Wind power on the rise
The answer to what’s new with electricity is, as Bob Dylan first sang 57 years ago, “Blowin’ in the Wind.”
Technology brings history-making updates to the old windmill
This year, wind power will replace hydro for fourth place on the list of fuels used to generate electricity (behind natural gas, coal and nuclear.)
The U.S. Department of Energy’s Energy Information Administration projects the growth of wind power will continue into 2020, when it is expected to generate 9 percent of the nation’s electricity.
Wind’s popularity is propelled by the rising interest in renewable energy and improving technology, which has reduced the cost of wind power to about the same price as electricity generated from coal power plants. The federal Production Tax Credit has also driven wind development, and its pending expiration has led to a rush of new projects that will come online over the next few years.
Today’s wind turbines are a lot more high-tech than the old windmills that cranked water up from under farms.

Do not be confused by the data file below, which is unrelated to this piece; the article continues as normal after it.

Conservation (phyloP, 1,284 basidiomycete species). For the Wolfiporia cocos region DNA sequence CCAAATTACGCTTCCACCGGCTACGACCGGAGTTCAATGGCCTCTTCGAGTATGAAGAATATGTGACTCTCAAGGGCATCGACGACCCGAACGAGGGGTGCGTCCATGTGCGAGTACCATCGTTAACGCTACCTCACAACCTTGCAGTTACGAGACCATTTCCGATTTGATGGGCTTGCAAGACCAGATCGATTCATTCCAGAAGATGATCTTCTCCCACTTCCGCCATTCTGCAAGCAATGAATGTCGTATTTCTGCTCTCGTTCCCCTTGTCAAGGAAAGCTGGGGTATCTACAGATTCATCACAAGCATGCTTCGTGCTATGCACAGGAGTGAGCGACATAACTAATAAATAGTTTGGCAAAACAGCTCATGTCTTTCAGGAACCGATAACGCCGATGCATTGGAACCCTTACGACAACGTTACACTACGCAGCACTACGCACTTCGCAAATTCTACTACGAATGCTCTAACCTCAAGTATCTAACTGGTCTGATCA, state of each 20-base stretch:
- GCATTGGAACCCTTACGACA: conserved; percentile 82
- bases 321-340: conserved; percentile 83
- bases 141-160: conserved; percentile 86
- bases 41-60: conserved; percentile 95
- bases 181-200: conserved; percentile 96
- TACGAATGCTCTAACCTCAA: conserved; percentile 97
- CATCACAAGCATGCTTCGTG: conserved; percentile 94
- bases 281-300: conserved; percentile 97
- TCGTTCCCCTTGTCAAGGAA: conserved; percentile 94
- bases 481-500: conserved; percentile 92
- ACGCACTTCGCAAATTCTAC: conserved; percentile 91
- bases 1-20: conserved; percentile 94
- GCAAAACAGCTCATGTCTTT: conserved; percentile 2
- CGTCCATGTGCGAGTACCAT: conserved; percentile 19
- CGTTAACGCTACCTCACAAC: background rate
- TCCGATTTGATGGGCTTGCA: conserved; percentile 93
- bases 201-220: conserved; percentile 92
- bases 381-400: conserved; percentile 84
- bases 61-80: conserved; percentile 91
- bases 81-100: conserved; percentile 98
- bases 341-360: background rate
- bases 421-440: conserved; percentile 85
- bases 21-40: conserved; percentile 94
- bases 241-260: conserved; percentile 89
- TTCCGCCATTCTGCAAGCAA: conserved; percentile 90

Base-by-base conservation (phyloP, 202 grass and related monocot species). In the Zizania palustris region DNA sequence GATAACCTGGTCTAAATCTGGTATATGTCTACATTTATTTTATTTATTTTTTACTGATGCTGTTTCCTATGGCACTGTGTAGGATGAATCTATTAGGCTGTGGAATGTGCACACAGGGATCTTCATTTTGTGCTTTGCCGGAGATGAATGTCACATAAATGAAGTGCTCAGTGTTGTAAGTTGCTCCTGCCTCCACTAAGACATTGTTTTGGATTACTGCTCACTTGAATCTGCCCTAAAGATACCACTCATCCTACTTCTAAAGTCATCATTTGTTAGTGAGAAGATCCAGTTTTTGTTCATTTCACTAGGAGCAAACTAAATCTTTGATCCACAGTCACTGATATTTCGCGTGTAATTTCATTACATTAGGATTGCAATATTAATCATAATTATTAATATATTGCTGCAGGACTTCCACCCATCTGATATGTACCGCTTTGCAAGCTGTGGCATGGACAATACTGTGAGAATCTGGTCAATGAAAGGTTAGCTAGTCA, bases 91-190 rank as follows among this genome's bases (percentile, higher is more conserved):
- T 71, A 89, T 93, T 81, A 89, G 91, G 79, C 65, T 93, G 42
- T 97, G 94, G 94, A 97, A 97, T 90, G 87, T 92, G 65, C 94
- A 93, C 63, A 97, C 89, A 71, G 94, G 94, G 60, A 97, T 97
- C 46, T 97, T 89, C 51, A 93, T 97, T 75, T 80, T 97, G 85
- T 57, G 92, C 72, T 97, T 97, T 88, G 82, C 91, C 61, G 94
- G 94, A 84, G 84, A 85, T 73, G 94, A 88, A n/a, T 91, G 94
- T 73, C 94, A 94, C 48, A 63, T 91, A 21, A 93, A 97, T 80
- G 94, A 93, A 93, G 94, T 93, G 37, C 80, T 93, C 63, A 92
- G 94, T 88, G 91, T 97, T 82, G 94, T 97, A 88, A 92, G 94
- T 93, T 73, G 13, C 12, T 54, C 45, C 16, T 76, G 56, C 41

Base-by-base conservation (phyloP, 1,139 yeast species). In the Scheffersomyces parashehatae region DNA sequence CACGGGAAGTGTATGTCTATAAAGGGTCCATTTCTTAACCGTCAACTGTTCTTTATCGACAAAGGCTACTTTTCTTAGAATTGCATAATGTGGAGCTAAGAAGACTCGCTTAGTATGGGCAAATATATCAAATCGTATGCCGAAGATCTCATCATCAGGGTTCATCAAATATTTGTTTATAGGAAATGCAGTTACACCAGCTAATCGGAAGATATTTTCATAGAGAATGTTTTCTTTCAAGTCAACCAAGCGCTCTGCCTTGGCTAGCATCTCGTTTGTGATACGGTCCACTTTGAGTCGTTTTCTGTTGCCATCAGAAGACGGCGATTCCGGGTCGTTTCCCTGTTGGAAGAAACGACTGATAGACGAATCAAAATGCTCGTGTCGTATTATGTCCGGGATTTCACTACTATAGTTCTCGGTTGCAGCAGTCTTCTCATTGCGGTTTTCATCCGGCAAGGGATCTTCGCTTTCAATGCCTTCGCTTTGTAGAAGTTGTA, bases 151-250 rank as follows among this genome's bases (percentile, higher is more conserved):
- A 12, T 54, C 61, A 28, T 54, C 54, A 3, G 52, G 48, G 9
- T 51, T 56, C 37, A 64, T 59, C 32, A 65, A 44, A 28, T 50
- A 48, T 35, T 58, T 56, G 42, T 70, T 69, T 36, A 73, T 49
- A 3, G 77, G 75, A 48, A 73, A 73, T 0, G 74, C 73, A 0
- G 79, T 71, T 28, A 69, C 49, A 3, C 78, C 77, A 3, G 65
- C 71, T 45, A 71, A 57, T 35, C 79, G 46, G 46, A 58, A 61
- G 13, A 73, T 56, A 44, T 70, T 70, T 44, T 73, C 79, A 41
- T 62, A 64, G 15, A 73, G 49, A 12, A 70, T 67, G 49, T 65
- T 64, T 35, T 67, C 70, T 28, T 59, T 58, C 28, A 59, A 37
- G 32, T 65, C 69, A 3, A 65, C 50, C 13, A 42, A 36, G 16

Wind turbine blades are huge, and they’re getting bigger to capture more wind. Over the last 20 years, the diameter of a typical wind rotor assembly has increased from about 75 feet to almost 180 feet. And turbine towers are getting taller, from almost 200 feet to nearly 300 feet since 1999.
Behind each of those rotors is a much smaller turbine, kind of like a miniature version of those that spin to make electricity in a coal-powered plant. The rotors turn 30 to 60 revolutions per minute, and gears inside the turbine ratchet that up to more than 1,000 rpm, which is fast enough to generate electricity. Computerized sensors keep the rotors pointed at the wind.
A large wind turbine can generate enough electricity to power about 500 homes—if the wind blew all the time. But it doesn’t, and that makes wind a tricky power source. Developers hope improvements in large battery technology might store power for use during calm days, but for now, for wind to provide reliable electricity, it needs the help of coal, natural gas and other energy sources that can run 24 hours a day, 7 days a week.
Paul Wesslund writes on consumer and cooperative affairs for the National Rural Electric Cooperative Association, the national trade association representing more than 900 local electric cooperatives. From growing suburbs to remote farming communities, electric co-ops serve as engines of economic development for 42 million Americans across 56 percent of the nation’s landscape.